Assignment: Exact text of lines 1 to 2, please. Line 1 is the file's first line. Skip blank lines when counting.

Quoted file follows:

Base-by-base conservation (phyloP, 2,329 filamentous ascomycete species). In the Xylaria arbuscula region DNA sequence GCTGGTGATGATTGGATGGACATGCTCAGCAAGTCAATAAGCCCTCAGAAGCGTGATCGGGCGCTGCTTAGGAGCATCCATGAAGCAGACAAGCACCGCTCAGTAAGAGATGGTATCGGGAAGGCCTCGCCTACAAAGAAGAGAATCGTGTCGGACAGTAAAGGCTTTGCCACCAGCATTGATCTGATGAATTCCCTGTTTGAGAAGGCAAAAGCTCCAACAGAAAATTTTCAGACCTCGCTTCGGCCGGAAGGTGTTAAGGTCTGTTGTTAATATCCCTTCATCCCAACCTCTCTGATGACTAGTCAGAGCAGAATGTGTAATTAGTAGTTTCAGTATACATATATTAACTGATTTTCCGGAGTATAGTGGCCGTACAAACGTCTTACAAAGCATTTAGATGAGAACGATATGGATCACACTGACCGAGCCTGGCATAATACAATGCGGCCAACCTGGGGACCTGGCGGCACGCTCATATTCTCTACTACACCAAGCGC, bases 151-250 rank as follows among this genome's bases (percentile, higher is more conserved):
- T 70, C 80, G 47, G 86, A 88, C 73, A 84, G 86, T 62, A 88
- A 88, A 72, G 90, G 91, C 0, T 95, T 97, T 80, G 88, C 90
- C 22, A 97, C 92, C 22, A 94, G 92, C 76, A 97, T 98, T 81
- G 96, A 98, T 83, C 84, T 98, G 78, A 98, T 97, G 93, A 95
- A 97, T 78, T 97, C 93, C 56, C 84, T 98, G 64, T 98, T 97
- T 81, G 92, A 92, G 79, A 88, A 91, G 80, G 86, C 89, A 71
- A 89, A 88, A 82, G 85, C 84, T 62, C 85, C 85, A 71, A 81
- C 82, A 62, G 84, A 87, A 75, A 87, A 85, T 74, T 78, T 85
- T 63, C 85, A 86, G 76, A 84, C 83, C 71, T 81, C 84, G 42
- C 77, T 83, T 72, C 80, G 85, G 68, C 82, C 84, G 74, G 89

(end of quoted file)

Base-by-base conservation (phyloP, 2,329 filamentous ascomycete species). In the Xylaria arbuscula region DNA sequence GCTGGTGATGATTGGATGGACATGCTCAGCAAGTCAATAAGCCCTCAGAAGCGTGATCGGGCGCTGCTTAGGAGCATCCATGAAGCAGACAAGCACCGCTCAGTAAGAGATGGTATCGGGAAGGCCTCGCCTACAAAGAAGAGAATCGTGTCGGACAGTAAAGGCTTTGCCACCAGCATTGATCTGATGAATTCCCTGTTTGAGAAGGCAAAAGCTCCAACAGAAAATTTTCAGACCTCGCTTCGGCCGGAAGGTGTTAAGGTCTGTTGTTAATATCCCTTCATCCCAACCTCTCTGATGACTAGTCAGAGCAGAATGTGTAATTAGTAGTTTCAGTATACATATATTAACTGATTTTCCGGAGTATAGTGGCCGTACAAACGTCTTACAAAGCATTTAGATGAGAACGATATGGATCACACTGACCGAGCCTGGCATAATACAATGCGGCCAACCTGGGGACCTGGCGGCACGCTCATATTCTCTACTACACCAAGCGC, bases 151-250 rank as follows among this genome's bases (percentile, higher is more conserved):
- T 70, C 80, G 47, G 86, A 88, C 73, A 84, G 86, T 62, A 88